(Source: SpaceCoastDaily.com - Sep 15)
VIETNAMESE BUILT NANO-SATELLITE TO BE LAUNCHED IN 2016 - Vietnam plans to send a nano-satellite weighing 10kg to orbit in 2016, Vietnma News Agency (VNA) reported.
Associate Prof. Dr. Pham Anh Tuan, director of Vietnam National Satellite Centre (VNSC), said the NanoDragon satellite will be entirely designed and manufactured by Vietnamese experts.
Last year, VNSC successfully launched a micro satellite called Pico Dragon weighing 1kg.
Once VNSC's infrastructure system in Hanoi's Hoa Lac area is completed, a 50kg satellite known as MicroDragon will be developed and is expected to be launched in 2018. More
(Source: malaysiandigest.com - Sep 14)
RUSSIA: SATELLITE DID NOT EXPLODE OVER U.S. - Incident confirmed by U.S. Strategic Command represents growing threat of aging satellites dropping down from space. Russia insists one of its reconnaissance satellites is fully operational and still circling the Earth, despite U.S. assertions it fell out of orbit and burned up in the skies over the U.S. mainland last week.
The Russian Defense Ministry denied on Tuesday a series of then-unconfirmed reports from the American Meteor Society that the Kosmos-2495 imaging reconnaissance satellite had, as its state news service stated, "exploded above the United States." More
(Source: U.S. News & World Report - Sep 13)
CHINA EYES FIRST SPACE STATION BY AROUND 2022 - China expects to establish its first space station by around 2022, building upon the experience of an experimental module already in orbit, state media said on Wednesday.
China's leaders have set a priority on advancing its space program, with President Xi Jinping calling for the country to establish itself as a space power.
In China's manned space mission last year, three astronauts spent 15 days in orbit and docked with an experimental space laboratory, the Tiangong (Heavenly Palace) 1. More
(Source: Reuters - Sep 11)
THREE-MAN SPACE STATION CREW RETURNS TO EARTH - The final minutes of the return to Earth were seen on live television provided by recovery crews near the landing zone, showing the capsule descending through a cloudless, slightly hazy sky under a big orange-and-white parachute. The descent module landed just out of view over the horizon, its solid-fuel "soft landing" rockets kicking up billowing clouds of dust as they ignited an instant before touchdown.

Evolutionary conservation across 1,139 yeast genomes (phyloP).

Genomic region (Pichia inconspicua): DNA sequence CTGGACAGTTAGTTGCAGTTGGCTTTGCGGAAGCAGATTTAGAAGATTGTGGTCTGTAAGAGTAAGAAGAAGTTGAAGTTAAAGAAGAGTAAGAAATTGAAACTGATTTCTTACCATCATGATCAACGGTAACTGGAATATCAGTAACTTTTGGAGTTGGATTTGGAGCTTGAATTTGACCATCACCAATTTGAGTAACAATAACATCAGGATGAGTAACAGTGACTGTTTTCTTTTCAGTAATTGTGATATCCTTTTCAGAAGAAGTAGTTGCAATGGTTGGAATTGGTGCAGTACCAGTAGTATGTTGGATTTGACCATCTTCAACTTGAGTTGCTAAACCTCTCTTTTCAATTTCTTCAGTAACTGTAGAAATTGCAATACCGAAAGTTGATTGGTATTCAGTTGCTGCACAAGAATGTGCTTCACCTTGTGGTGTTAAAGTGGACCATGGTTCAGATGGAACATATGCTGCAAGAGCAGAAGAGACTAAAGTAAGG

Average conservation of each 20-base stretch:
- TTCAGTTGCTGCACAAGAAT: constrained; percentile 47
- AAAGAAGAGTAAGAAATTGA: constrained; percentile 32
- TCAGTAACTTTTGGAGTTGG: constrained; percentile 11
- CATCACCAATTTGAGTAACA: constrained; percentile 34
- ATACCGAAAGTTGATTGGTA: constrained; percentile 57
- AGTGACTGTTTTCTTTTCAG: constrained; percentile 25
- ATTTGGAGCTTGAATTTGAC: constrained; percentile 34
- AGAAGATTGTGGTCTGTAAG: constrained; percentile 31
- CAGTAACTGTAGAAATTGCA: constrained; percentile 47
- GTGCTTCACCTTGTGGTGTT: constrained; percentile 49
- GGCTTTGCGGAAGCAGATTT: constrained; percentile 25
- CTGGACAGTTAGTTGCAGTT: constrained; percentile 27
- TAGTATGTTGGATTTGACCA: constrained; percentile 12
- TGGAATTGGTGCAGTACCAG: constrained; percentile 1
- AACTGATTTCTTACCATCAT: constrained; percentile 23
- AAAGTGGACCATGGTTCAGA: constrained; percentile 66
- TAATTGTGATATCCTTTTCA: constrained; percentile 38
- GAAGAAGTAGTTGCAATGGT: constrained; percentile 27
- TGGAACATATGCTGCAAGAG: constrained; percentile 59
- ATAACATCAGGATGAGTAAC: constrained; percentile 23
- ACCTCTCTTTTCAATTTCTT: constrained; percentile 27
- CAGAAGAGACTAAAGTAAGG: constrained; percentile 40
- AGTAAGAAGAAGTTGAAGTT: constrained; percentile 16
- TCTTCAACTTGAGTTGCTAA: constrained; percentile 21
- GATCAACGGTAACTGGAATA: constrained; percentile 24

"Touchdown confirmed," said NASA mission control commentator Rob Navias at the Johnson Space Center in Houston. "Touchdown right on the button ... on the steppe of Kazakhstan. More
(Source: SpaceFlight Now - Sep 11)
ARIANE 5 LAUNCHES WITH OPTUS 10 AND MEASAT-3B - An Ariane 5 ECA has successfully launched two telecommunication satellites on Thursday. Optus 10 and MEASAT-3b both rode uphill on the Arianespace workhorse out of the European Spaceport in Kourou, French Guiana, following lift off late in the launch window - due to two technical holds - at 22:05 GMT. The Ariane 5 ECA (Cryogenic Evolution type A) - the most powerful version in the Ariane 5 range - is being used for this flight. The Ariane 5 ECA is an improved Ariane 5 Generic launcher.
Although it has the same general architecture, a number of major changes were made to the basic structure of the Ariane 5 Generic version to increase thrust and enable it to carry heavier payloads into orbit.
(Source: NASASpaceFlight.com - Sep 11)